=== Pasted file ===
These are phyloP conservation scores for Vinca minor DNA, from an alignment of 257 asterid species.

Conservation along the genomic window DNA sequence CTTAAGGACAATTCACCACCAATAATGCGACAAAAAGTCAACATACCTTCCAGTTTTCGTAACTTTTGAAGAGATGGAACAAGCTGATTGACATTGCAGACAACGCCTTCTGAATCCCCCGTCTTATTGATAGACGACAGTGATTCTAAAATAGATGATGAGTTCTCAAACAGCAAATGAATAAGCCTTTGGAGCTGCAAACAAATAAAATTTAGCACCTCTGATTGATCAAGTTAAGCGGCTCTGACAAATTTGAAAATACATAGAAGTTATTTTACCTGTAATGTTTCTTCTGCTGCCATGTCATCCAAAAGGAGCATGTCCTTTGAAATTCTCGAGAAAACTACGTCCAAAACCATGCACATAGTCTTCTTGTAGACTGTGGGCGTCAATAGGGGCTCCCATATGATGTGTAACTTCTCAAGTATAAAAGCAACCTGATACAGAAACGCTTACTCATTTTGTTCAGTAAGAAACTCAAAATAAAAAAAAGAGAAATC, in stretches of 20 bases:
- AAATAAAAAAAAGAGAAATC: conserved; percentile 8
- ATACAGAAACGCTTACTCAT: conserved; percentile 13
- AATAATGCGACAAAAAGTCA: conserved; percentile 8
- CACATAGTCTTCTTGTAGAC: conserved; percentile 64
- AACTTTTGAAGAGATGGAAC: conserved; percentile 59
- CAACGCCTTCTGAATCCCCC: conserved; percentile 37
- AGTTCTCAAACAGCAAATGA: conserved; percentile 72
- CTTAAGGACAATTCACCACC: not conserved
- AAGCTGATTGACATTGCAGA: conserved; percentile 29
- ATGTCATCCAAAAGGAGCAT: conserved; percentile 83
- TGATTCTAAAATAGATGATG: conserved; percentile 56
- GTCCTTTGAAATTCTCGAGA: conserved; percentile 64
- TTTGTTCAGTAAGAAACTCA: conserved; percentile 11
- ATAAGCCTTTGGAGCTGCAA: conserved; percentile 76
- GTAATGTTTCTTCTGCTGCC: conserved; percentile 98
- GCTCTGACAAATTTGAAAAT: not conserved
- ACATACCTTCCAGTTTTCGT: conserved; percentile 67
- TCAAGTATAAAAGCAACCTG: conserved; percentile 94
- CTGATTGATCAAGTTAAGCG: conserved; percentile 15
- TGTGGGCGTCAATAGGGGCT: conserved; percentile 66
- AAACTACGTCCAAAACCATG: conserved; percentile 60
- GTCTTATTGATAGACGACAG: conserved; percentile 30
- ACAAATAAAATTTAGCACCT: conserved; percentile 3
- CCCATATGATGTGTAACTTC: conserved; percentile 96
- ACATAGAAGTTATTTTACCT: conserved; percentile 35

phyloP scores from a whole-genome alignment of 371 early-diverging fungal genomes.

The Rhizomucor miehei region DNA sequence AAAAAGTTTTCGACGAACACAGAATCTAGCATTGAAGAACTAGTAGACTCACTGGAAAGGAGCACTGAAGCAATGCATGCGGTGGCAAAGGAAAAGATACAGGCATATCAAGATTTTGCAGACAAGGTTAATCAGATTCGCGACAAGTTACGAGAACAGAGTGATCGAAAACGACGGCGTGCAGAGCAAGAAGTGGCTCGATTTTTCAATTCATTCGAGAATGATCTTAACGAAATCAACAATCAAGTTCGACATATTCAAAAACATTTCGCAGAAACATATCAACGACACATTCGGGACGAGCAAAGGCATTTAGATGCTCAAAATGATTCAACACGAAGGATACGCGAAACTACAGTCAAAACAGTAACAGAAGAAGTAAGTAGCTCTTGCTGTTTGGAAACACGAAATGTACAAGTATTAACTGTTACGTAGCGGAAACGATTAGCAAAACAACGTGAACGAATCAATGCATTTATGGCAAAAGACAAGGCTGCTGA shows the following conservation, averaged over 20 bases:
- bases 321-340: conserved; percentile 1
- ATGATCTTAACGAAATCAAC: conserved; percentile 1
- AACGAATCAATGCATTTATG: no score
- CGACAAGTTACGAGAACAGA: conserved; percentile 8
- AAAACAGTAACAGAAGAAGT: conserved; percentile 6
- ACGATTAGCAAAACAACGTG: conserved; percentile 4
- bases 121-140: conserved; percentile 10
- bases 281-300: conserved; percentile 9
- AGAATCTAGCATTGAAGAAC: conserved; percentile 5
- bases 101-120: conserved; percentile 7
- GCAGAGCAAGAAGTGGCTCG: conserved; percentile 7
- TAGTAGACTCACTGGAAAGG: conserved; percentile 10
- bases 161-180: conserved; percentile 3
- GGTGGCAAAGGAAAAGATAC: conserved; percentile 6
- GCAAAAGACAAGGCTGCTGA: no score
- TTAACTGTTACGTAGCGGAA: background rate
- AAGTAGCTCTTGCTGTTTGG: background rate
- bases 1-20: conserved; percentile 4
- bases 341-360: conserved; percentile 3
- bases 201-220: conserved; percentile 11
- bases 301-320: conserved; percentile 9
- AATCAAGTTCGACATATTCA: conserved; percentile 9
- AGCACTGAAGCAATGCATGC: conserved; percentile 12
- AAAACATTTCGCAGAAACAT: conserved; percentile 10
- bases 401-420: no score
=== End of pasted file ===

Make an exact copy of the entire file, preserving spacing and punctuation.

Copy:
These are phyloP conservation scores for Vinca minor DNA, from an alignment of 257 asterid species.

Conservation along the genomic window DNA sequence CTTAAGGACAATTCACCACCAATAATGCGACAAAAAGTCAACATACCTTCCAGTTTTCGTAACTTTTGAAGAGATGGAACAAGCTGATTGACATTGCAGACAACGCCTTCTGAATCCCCCGTCTTATTGATAGACGACAGTGATTCTAAAATAGATGATGAGTTCTCAAACAGCAAATGAATAAGCCTTTGGAGCTGCAAACAAATAAAATTTAGCACCTCTGATTGATCAAGTTAAGCGGCTCTGACAAATTTGAAAATACATAGAAGTTATTTTACCTGTAATGTTTCTTCTGCTGCCATGTCATCCAAAAGGAGCATGTCCTTTGAAATTCTCGAGAAAACTACGTCCAAAACCATGCACATAGTCTTCTTGTAGACTGTGGGCGTCAATAGGGGCTCCCATATGATGTGTAACTTCTCAAGTATAAAAGCAACCTGATACAGAAACGCTTACTCATTTTGTTCAGTAAGAAACTCAAAATAAAAAAAAGAGAAATC, in stretches of 20 bases:
- AAATAAAAAAAAGAGAAATC: conserved; percentile 8
- ATACAGAAACGCTTACTCAT: conserved; percentile 13
- AATAATGCGACAAAAAGTCA: conserved; percentile 8
- CACATAGTCTTCTTGTAGAC: conserved; percentile 64
- AACTTTTGAAGAGATGGAAC: conserved; percentile 59
- CAACGCCTTCTGAATCCCCC: conserved; percentile 37
- AGTTCTCAAACAGCAAATGA: conserved; percentile 72
- CTTAAGGACAATTCACCACC: not conserved
- AAGCTGATTGACATTGCAGA: conserved; percentile 29
- ATGTCATCCAAAAGGAGCAT: conserved; percentile 83
- TGATTCTAAAATAGATGATG: conserved; percentile 56
- GTCCTTTGAAATTCTCGAGA: conserved; percentile 64
- TTTGTTCAGTAAGAAACTCA: conserved; percentile 11
- ATAAGCCTTTGGAGCTGCAA: conserved; percentile 76
- GTAATGTTTCTTCTGCTGCC: conserved; percentile 98
- GCTCTGACAAATTTGAAAAT: not conserved
- ACATACCTTCCAGTTTTCGT: conserved; percentile 67
- TCAAGTATAAAAGCAACCTG: conserved; percentile 94
- CTGATTGATCAAGTTAAGCG: conserved; percentile 15
- TGTGGGCGTCAATAGGGGCT: conserved; percentile 66
- AAACTACGTCCAAAACCATG: conserved; percentile 60
- GTCTTATTGATAGACGACAG: conserved; percentile 30
- ACAAATAAAATTTAGCACCT: conserved; percentile 3
- CCCATATGATGTGTAACTTC: conserved; percentile 96
- ACATAGAAGTTATTTTACCT: conserved; percentile 35

phyloP scores from a whole-genome alignment of 371 early-diverging fungal genomes.

The Rhizomucor miehei region DNA sequence AAAAAGTTTTCGACGAACACAGAATCTAGCATTGAAGAACTAGTAGACTCACTGGAAAGGAGCACTGAAGCAATGCATGCGGTGGCAAAGGAAAAGATACAGGCATATCAAGATTTTGCAGACAAGGTTAATCAGATTCGCGACAAGTTACGAGAACAGAGTGATCGAAAACGACGGCGTGCAGAGCAAGAAGTGGCTCGATTTTTCAATTCATTCGAGAATGATCTTAACGAAATCAACAATCAAGTTCGACATATTCAAAAACATTTCGCAGAAACATATCAACGACACATTCGGGACGAGCAAAGGCATTTAGATGCTCAAAATGATTCAACACGAAGGATACGCGAAACTACAGTCAAAACAGTAACAGAAGAAGTAAGTAGCTCTTGCTGTTTGGAAACACGAAATGTACAAGTATTAACTGTTACGTAGCGGAAACGATTAGCAAAACAACGTGAACGAATCAATGCATTTATGGCAAAAGACAAGGCTGCTGA shows the following conservation, averaged over 20 bases:
- bases 321-340: conserved; percentile 1
- ATGATCTTAACGAAATCAAC: conserved; percentile 1
- AACGAATCAATGCATTTATG: no score
- CGACAAGTTACGAGAACAGA: conserved; percentile 8
- AAAACAGTAACAGAAGAAGT: conserved; percentile 6
- ACGATTAGCAAAACAACGTG: conserved; percentile 4
- bases 121-140: conserved; percentile 10
- bases 281-300: conserved; percentile 9
- AGAATCTAGCATTGAAGAAC: conserved; percentile 5
- bases 101-120: conserved; percentile 7
- GCAGAGCAAGAAGTGGCTCG: conserved; percentile 7
- TAGTAGACTCACTGGAAAGG: conserved; percentile 10
- bases 161-180: conserved; percentile 3
- GGTGGCAAAGGAAAAGATAC: conserved; percentile 6
- GCAAAAGACAAGGCTGCTGA: no score
- TTAACTGTTACGTAGCGGAA: background rate
- AAGTAGCTCTTGCTGTTTGG: background rate
- bases 1-20: conserved; percentile 4
- bases 341-360: conserved; percentile 3
- bases 201-220: conserved; percentile 11
- bases 301-320: conserved; percentile 9
- AATCAAGTTCGACATATTCA: conserved; percentile 9
- AGCACTGAAGCAATGCATGC: conserved; percentile 12
- AAAACATTTCGCAGAAACAT: conserved; percentile 10
- bases 401-420: no score